Start with the simplest, most basic fudge. Newspapers and the TV news constantly report on various plans for the “withdrawal of American troops” from Iraq, when what’s being proposed is the withdrawal of American “combat troops” or “combat brigades.” This isn’t a matter of splitting hairs; it’s the difference between a plan for full-scale withdrawal and a plan to remain in Iraq in a different military form for the long term. American combat brigades only add up to perhaps half of the troops we presently have in that country.
There is, in fact, quite a gap between withdrawal from that embattled land and the withdrawal of some American troops, while many of the rest hunker down on the enormous, all-but-permanent military bases the Pentagon has built there over the last four years — while defending the largest embassy on the planet, now nearing completion (amid the normal woes that seem to go with American construction and “reconstruction”) in Baghdad’s heavily fortified but distinctly insecure Green Zone. And yet, thanks to the carefully worded statements of leading Democratic (and Republican) politicians now criticizing the Bush administration, as well as generally terrible reporting in the mainstream media, most Americans who don’t make it to the fine print or who don’t wander widely on the political Internet, would have no way of knowing that withdrawal isn’t withdrawal at all.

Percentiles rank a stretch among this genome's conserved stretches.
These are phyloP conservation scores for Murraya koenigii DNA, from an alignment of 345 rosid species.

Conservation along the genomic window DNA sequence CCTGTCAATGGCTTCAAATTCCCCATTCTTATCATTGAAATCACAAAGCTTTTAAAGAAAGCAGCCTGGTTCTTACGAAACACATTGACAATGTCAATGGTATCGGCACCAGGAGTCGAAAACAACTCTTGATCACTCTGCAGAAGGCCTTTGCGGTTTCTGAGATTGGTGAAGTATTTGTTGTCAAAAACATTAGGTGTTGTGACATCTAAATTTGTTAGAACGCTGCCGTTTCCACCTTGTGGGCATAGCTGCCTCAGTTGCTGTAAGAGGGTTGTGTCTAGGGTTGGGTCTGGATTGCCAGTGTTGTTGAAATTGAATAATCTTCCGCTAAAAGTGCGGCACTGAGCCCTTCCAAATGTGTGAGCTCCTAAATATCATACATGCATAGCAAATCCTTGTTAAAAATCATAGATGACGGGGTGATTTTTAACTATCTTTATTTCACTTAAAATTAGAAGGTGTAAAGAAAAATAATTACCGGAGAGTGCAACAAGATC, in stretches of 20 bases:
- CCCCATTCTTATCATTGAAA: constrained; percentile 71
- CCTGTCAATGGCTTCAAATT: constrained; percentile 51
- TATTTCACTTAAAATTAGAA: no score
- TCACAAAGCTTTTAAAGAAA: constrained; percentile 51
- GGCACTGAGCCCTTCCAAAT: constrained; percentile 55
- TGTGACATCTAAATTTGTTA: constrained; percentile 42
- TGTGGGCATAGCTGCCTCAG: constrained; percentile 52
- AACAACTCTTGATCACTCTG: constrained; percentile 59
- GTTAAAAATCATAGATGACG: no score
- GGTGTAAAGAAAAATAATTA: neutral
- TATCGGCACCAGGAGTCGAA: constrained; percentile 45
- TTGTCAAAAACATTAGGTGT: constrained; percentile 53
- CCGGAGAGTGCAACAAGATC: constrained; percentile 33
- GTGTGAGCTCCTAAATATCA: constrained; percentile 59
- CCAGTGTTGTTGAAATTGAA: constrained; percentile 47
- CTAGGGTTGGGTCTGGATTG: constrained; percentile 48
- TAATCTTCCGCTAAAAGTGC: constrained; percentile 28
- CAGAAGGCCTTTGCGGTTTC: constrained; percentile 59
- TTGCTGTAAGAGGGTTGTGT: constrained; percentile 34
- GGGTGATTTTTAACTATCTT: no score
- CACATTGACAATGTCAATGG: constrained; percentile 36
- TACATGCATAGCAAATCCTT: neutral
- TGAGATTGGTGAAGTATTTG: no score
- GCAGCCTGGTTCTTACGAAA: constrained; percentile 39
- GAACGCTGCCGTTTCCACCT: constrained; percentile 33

Ira Chernus, Tomdispatch regular and author of Monsters To Destroy, takes a careful look at the leading Democratic candidates for president and raises a few crucial, if largely unasked, questions about the nature of the positions they are taking on the Iraq War. Tom
The Democrats’ Iraqi Dilemma
Questions Unasked, Answers Never Volunteered
By Ira Chernus
Pity the poor Democratic candidates for president, caught between Iraq and a hard place. Every day, more and more voters decide that we must end the war and set a date to start withdrawing our troops from Iraq. Most who will vote in the Democratic primaries concluded long ago that we must leave Iraq, and they are unlikely to let anyone who disagrees with them have the party’s nomination in 2008.
But what does it mean to “leave Iraq”? Here’s where most of the Democratic candidates come smack up against that hard place. There is a longstanding bipartisan consensus in the foreign-policy establishment that the U.S. must control every strategically valuable region of the world — and none more so than the oil heartlands of the planet. That’s been a hard-and-fast rule of the elite for some six decades now. No matter how hard the task may be, they demand that presidents be rock-hard enough to get the job done.
So whatever “leave Iraq” might mean, no candidate of either party likely to enter the White House on January 20, 2009 can think it means letting Iraqis determine their own national policies or fate. The powers that be just wouldn’t stand for that. They see themselves as the guardians of world “order.” They feel a sacred obligation to maintain “stability” throughout the imperial domains, which now means most of planet Earth — regardless of what voters may think. The Democratic front-runners know that “order” and “stability” are code words for American hegemony. They also know that voters, especially Democratic ones, see the price of hegemony in Iraq and just don’t want to pay it anymore.